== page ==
There have been rumors circulating for years that Hollywood studios don’t want to work with MrBeast, most likely because they don’t think he can actually make something successful beyond the confines of YouTube. But it goes deeper than that.
Being unnaturally viral is all MrBeast really is at this point and it tarnishes everything he does. And it’s most noticeable with his charity work. Mostly likely because at this point we all know that making purely viral content and chasing audience-agnostic mass appeal, as MrBeast does, requires, in some sense, being a complete sociopath with no concept of what it means to artistically or creatively express something. Which is why most creators that go viral eventually settle into a baseline. They find an audience and start figuring out what their niche is beyond traffic. But MrBeast never did that. Because traffic is all he seems to want or care about. If he truly cared about philanthropy, for instance, why not just do it and never film it? Well, that’s because philanthropy is just another type of viral content for him.
And, based on how touchy he gets every time he tries and fails to be taken seriously, he’s clearly aware of how limiting this has become for him. Yes, he dominates YouTube, but he also can’t figure out how to cobble together enough lowest-common-denominator content to escape it.
Dril Did Not Tweet About Chandler Bing
—By Adam Bumas
Hi there! Adam here. I’ll be sharing some cool stuff that’s happening in the Garbage Day Discord every week. Let’s talk about the fake Dril tweet.
This was shared by user ihatehorses. Even before Dril’s comment, though, the seasoned posters in the Discord could tell the first post was a fake. Yes, famous shitposter Dril has a reputation for predicting all the world’s stupidest developments, but his posts have a style that’s pretty unmistakable if you’ve seen enough of them. Even if that style has changed a lot in the past few years.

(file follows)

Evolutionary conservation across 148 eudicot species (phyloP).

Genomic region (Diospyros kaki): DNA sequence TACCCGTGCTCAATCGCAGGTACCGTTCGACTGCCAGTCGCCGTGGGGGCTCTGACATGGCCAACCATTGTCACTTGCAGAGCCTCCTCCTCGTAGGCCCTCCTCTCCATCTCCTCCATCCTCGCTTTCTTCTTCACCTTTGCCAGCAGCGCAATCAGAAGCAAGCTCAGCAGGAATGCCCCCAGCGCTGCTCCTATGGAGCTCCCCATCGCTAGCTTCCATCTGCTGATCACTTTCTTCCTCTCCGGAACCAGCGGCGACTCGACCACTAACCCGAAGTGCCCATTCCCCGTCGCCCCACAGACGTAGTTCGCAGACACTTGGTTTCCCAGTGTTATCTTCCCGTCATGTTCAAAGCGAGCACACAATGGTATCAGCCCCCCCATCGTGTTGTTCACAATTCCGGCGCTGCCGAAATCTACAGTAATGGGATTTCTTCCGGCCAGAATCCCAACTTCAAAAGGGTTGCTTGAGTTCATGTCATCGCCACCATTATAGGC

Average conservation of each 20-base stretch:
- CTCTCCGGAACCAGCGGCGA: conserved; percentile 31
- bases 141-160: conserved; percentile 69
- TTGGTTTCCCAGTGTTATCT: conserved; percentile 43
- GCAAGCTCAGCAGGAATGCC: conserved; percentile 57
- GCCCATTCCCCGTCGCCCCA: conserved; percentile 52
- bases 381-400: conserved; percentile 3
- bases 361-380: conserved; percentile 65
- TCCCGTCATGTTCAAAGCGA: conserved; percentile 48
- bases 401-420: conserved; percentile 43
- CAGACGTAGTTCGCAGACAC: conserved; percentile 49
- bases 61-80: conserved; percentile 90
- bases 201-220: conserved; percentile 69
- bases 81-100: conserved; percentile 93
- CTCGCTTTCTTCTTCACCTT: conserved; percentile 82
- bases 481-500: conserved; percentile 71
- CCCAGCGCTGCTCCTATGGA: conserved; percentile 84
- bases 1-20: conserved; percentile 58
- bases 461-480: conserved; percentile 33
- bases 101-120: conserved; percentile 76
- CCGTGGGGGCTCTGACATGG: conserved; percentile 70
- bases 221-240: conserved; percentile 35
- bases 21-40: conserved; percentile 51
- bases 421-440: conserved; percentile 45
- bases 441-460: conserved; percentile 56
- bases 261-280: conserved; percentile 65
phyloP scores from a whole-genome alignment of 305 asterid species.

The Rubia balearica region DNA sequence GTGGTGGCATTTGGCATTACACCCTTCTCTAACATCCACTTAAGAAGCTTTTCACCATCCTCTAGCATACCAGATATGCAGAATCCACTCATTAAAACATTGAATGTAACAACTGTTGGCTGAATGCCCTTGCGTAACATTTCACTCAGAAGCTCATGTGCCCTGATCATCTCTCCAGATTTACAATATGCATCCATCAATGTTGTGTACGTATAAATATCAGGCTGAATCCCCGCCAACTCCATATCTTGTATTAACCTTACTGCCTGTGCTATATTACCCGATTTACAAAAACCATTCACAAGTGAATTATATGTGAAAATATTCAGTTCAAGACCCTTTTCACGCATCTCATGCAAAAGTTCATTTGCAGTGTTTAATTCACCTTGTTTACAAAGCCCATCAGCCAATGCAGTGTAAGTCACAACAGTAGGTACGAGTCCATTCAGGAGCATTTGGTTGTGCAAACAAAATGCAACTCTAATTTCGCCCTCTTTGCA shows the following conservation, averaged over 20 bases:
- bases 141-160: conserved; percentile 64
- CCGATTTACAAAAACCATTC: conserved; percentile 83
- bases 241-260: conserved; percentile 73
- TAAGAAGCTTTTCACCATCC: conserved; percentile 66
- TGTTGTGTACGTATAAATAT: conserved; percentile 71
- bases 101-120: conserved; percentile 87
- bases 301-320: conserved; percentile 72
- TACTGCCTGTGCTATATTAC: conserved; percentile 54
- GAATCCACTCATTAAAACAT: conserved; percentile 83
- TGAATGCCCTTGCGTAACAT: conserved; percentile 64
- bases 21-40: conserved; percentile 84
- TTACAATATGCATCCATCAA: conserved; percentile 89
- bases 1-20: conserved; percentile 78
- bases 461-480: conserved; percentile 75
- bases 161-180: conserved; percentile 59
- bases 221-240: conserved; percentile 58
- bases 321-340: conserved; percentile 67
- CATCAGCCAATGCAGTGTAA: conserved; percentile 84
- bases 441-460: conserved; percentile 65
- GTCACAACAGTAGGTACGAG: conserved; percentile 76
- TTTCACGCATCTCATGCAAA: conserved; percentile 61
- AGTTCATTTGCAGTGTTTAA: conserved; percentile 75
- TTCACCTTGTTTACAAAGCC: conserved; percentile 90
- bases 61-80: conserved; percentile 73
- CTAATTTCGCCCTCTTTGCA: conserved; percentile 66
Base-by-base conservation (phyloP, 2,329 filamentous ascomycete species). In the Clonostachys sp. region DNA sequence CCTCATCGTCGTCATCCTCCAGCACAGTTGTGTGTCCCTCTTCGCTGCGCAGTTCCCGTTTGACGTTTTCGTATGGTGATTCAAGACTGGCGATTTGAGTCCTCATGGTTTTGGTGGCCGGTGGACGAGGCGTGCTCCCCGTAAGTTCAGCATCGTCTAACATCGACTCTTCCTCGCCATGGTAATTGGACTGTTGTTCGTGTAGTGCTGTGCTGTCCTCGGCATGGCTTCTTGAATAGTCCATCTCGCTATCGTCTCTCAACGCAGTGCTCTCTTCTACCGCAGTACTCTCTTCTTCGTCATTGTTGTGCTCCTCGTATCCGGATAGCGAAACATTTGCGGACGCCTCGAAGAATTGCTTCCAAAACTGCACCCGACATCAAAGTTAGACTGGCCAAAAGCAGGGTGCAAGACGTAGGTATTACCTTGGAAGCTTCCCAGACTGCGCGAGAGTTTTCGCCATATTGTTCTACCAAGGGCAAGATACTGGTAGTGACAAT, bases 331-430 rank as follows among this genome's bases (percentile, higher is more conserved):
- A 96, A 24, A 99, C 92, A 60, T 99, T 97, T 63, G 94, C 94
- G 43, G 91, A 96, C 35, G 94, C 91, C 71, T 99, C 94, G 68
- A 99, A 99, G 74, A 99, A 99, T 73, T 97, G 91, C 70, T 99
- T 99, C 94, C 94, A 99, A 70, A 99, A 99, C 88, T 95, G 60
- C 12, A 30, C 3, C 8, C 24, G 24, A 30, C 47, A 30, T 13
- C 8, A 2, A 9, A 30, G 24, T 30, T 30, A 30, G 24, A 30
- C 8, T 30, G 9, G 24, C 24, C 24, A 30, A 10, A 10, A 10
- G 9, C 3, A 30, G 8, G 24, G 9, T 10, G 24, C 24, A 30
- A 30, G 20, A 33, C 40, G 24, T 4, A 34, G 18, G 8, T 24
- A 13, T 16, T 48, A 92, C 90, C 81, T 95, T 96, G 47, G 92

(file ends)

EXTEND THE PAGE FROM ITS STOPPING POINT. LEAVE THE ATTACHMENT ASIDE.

Dril has had to become a lot more reactive recently, dropping the character more often as he reacts to Twitter/X’s constant changes and commenting more on current events. Paul Dochney, the formerly anonymous writer behind the account, spoke about it in an interview with The Ringer earlier this year, which described him as “particularly irritated by [...] the ‘you didn’t used to be topical’ line”.
Dochney, in that same interview actually, also acknowledged that Dril, as a character was never something that was meant to exist in a vacuum, telling The Ringer, "I was always a product of what was going on around me.”
So I suppose it’s fitting that as Twitter has slid into irrelevance, so too has Dril’s cultural force to some degree. It doesn’t mean Dochney or the account aren’t still funny, but it’s harder to feel like Dril when the rest of the site is Dril-ifying itself.
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AI Optical Illusions Are Getting Real Good